Stop the madness

September, being Heritage Month, has a heightened consciousness of the legacy we are building for our country and the next generations. Despite their growing numbers as an educated workforce, African people continue to hold a small proportion of leadership and powerful roles in business. Many are toothless lacking authority, regardless of their titles, to make decisions to truly transform the status quo. Truth be told, numerous occupy those positions for compliance reasons pacified with lucrative pay cheques.

Eighteen years on, there are categories that still bear on the quality of African people’s lives. In my case, African and female. One can choose to be ingenuous and pretend that this is not reality. Solidarity’s opposition to Woolworth’s policy of representivity based on the country’s racial demographics thrusts the truth into the spotlight making it impossible to ignore. Were it not for being specifically sought out because I am an African female, mostly for compliance motives, I would suffer worse than I do now under these less than affirming circumstances. I still feel like as a foreigner in the country of my birth. It is highly naive to think we live in an environment where sheer merit is sufficient to gain fair opportunities. Individuals who think that way usually gleefully focus on the perverted examples of tokens that are deliberately appointed whether as professionals, ‘shareholders’, board members or service providers to lend their colour or connections rather than their competence and skills in order to demonstrate the evils of Employment Equity or BEE. There are many untold cases that are far from such sabotaging practices.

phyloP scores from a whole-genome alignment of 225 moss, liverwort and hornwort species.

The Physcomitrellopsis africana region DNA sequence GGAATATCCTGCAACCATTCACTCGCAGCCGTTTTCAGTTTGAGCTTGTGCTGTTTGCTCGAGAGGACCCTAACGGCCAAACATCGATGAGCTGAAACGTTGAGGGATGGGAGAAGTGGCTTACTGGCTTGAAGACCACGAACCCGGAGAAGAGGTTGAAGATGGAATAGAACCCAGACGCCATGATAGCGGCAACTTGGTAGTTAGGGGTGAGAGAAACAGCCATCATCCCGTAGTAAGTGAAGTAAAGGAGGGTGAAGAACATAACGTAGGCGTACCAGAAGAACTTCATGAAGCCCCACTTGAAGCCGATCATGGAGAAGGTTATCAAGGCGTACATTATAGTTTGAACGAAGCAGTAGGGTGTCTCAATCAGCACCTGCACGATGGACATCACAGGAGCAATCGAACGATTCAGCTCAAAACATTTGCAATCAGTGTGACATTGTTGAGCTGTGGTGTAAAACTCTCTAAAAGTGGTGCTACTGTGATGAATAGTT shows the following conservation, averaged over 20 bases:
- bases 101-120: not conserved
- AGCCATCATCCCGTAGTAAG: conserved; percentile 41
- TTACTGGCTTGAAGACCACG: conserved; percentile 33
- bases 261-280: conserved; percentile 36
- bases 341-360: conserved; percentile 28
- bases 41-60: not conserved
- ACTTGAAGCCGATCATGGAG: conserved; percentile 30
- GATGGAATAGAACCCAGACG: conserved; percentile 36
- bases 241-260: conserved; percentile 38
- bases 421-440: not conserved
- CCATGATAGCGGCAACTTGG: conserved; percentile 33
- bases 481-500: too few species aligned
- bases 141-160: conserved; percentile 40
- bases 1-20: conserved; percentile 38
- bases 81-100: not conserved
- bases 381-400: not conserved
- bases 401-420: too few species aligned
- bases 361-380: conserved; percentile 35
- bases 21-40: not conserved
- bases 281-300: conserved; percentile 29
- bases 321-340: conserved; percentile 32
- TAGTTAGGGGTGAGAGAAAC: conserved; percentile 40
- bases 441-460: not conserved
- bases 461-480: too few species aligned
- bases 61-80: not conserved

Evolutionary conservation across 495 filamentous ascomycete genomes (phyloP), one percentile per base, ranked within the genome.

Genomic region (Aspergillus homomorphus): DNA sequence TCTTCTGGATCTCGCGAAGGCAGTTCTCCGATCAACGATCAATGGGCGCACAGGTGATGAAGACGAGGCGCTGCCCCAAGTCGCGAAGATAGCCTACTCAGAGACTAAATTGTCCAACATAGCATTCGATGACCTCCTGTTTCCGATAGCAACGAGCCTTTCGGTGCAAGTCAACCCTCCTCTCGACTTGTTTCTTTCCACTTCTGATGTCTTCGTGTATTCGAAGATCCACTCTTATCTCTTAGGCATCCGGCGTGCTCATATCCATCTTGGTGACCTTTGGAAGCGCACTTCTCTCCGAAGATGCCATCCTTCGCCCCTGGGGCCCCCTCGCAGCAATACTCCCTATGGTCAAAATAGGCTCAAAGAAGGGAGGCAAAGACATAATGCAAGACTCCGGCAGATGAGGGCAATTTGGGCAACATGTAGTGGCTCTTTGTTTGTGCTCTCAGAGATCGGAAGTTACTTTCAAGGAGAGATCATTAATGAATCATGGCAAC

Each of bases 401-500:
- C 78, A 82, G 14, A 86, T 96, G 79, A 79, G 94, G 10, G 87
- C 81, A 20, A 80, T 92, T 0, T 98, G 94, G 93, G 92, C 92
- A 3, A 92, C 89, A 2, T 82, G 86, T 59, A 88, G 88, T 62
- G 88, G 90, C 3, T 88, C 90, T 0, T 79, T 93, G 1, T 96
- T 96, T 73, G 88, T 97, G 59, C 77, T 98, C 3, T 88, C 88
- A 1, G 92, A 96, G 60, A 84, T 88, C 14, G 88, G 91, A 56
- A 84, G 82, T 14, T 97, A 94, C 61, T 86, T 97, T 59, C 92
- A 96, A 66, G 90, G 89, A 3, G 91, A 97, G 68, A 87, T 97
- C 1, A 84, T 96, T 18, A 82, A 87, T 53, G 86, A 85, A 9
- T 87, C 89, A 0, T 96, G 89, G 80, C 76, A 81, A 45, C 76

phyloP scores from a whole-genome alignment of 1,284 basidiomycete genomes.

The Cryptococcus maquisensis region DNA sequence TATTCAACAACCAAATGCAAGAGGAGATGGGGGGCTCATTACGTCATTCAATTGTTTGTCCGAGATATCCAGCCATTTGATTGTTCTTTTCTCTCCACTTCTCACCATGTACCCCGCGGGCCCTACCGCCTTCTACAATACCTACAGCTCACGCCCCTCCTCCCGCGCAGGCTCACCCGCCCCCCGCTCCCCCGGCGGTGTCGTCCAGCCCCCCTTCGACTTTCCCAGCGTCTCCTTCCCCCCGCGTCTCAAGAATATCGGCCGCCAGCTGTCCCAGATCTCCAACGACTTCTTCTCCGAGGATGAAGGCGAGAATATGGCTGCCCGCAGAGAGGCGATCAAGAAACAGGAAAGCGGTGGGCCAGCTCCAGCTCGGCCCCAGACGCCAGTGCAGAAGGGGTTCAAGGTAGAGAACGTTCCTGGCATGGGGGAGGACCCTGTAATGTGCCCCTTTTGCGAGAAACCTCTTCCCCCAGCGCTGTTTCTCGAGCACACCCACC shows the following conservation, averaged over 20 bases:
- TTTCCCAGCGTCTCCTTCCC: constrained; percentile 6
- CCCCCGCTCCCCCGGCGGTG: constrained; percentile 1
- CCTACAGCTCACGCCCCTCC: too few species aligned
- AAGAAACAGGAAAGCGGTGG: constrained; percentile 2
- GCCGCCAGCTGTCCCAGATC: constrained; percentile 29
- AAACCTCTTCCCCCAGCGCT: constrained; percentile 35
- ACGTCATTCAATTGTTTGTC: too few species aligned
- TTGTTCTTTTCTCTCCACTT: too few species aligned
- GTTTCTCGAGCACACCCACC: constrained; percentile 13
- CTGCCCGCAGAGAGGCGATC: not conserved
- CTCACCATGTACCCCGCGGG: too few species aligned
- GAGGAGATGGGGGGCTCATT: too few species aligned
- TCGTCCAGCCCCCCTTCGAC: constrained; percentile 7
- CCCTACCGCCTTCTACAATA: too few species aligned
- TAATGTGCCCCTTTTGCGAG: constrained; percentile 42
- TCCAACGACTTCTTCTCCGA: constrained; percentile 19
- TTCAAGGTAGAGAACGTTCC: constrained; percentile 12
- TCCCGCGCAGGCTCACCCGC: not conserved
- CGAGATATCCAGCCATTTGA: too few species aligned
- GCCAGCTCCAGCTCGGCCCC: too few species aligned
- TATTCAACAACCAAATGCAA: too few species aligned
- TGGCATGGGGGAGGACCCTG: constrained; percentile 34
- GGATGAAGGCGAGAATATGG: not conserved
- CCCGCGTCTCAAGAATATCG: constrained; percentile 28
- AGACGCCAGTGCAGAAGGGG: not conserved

I matriculated from one of the best private schools on the continent, Wykenham Collegiate. I received my degrees from University of Natal, Durban. I gained my MBA from the GIBS which is amongst the top 50 business schools worldwide with respectable results. Yet with all the outstanding institutions that have contributed to developing my competence and expertise combined with my passion and professional work ethic, my opportunities have only been possible through legislative intervention. I founded Busara Leadership Partners in 2009. I have deliberately steered away from being a tenderpreneur so as to develop and consolidate a credible value proposition for my company that will thrive in a BBBEE-less South Africa and anyway in the world. Only one client has been a white male, not out of choice, who approached our firm because of the value he believed we will bring to the strategic problem with no colour attached to it. The rest of the business is through referrals by committed fellow Africans to other African managers and entrepreneurs who appreciate that our stability and success as a country rests on the viability of a large pool of entrepreneurs and the recognition that black business owners are more likely to hire black professionals and managers than white business owners, unless compelled by law to do so.

Fellow South Africans and Solidarity. We need to transform our mind-sets and value system around changing the distorted racial make-up and accept that the majority of people in South Africa are indigenous Africans that must be proportionately represented as far as possible in business and whose value must go beyond compliance. We will regret the South African Spring eighteen years from now, if not sooner. It will be led by African professionals and the skilled, but side-lined masses, not the predicted blue-collar workers, who would be gatvol and have come to realise that lucrative paycheques, being forced to being tenderpreneurs and living like beggars in the country of their birth because they do not get the breaks and that sacrifices have been one-sided is not the democracy they are willing to prop up. Let’s not undo our bloodless miracle!

 

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